Album Review | Del McCoury Band's "Del And Woody"

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It’s no secret that Woody Guthrie’s estate has access to thousands of song lyrics penned by the folk pioneer. Though never set to music or preserved in recordings, some of the lyrics have surfaced on a number of releases over time, including Wilco and Billy Bragg’s Mermaid Avenue records and New Multitudes, recorded by Jay Farrar, Will Johnson, Anders Parker and Jim James.

The newest archival tribute to utilize these lyrics is the most appropriate pairing yet, recorded by Del McCoury Band. The record, titled Del And Woody, debuts 12 new songs of Guthrie’s, all recorded in the traditional bluegrass style that McCoury has honed over the past 50 years, a style inevitably influenced by Guthrie.

Despite the band’s endless talent, the record’s highlight is invariably Guthrie’s lyrics, which hold a timeless authenticity that many bluegrass bands spend entire careers trying to capture.

Some songs focus on issues that would have been relevant when written in the 1940s, such as “Government Road” and “Californy Gold,” yet most of the songs’ subjects are as relevant today as they were in the past.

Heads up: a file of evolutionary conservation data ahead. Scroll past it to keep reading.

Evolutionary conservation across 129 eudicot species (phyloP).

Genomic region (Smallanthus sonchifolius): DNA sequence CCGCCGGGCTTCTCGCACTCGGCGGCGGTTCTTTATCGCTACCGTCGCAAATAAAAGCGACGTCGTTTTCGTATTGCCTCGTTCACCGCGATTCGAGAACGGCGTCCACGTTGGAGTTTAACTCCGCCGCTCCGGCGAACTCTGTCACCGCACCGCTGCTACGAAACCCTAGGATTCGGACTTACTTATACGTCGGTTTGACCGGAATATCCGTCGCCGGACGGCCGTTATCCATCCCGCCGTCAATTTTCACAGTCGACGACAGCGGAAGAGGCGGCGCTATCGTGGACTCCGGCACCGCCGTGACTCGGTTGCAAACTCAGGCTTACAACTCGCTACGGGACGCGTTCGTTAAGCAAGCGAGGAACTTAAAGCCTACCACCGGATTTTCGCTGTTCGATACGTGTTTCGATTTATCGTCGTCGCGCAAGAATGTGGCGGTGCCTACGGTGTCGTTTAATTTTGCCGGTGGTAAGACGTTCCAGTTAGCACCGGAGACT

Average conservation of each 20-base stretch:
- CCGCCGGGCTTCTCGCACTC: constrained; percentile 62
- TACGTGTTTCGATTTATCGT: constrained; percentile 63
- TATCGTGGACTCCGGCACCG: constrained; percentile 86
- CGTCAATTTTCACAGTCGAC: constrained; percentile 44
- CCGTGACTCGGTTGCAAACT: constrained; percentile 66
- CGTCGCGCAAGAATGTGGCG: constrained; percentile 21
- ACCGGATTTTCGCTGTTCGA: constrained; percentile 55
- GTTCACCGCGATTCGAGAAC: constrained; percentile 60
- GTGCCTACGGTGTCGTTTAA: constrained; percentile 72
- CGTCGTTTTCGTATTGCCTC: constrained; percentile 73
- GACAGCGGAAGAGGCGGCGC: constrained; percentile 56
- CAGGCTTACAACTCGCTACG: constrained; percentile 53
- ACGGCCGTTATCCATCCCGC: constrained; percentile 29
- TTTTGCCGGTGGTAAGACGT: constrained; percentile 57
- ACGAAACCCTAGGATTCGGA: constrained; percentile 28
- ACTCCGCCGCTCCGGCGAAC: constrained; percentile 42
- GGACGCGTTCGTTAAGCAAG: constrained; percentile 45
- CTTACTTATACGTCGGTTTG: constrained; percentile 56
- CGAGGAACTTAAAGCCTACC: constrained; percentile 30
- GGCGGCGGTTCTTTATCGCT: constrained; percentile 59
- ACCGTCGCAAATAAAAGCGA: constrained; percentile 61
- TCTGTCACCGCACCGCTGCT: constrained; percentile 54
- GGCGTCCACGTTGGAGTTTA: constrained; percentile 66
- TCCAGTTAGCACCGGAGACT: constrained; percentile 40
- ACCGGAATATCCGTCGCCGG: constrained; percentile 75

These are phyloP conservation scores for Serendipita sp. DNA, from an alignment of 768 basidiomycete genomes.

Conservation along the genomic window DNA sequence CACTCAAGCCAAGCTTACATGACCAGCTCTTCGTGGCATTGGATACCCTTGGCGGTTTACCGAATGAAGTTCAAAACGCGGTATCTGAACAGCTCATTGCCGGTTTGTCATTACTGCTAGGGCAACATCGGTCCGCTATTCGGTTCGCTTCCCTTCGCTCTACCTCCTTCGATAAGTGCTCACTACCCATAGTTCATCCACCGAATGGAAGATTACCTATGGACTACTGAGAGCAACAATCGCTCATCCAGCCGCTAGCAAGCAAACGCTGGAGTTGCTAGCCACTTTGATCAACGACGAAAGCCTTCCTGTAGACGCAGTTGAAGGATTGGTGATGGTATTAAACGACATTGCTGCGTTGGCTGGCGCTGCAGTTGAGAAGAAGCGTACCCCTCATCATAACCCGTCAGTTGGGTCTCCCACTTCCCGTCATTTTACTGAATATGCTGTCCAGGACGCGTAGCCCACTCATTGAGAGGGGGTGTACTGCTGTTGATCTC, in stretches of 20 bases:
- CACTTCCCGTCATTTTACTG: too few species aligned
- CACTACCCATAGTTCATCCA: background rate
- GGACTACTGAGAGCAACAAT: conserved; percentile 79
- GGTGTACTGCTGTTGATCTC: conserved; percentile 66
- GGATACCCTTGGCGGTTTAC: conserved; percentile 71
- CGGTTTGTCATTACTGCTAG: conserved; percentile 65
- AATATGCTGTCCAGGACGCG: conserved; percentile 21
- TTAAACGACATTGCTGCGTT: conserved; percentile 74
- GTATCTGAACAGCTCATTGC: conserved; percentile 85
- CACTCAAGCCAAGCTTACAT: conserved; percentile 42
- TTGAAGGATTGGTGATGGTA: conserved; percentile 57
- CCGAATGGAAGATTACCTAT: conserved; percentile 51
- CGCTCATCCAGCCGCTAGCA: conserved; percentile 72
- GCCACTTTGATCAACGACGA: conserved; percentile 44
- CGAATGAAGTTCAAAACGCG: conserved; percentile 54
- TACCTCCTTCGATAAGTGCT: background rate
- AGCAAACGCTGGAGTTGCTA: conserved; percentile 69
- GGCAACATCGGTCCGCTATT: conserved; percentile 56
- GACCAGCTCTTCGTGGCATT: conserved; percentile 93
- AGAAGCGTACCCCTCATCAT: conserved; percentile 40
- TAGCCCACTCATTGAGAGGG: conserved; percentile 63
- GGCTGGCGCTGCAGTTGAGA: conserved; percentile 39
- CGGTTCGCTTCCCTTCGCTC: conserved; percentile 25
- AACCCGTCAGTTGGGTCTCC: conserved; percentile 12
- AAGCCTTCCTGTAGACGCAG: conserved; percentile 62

“The New York Trains” humorously describes overcrowded public transportation in the city in a way that only Guthrie could write.

“You got to change your subway train at every stop or so / and every time I come out wearing a different set of clothes,” Del sings.

“Because You Took Me In Out Of The Rain” is a gorgeous, affectionate love song, proving that Guthrie’s songwriting expertise extended far beyond politics.

Yet the lyrics wouldn’t affect listeners this way if it weren’t for McCoury’s strained, high-pitched vocals, each melody sounding absolutely timeless, comparable to Del’s earliest recordings with Bill Monroe. This understanding of the era of music that Guthrie helped create is essential in providing a legitimacy that the past archival collaborations lacked.

Fiddle, banjo and mandolin collide effortlessly over simple chord progressions, transporting listeners to an older, simpler time in music, one that’s disappearing quickly as heroes like Del McCoury age.

If ever an artist deserved to record the songs of Woody Guthrie, this is it. An effortless, timeless yet remarkable collection of recordings, Del McCoury has successfully brought an authentic life to a set of undeniably strong lyrics that deserve to sit in every music fan’s collection.

Del And Woody is out 4/15.

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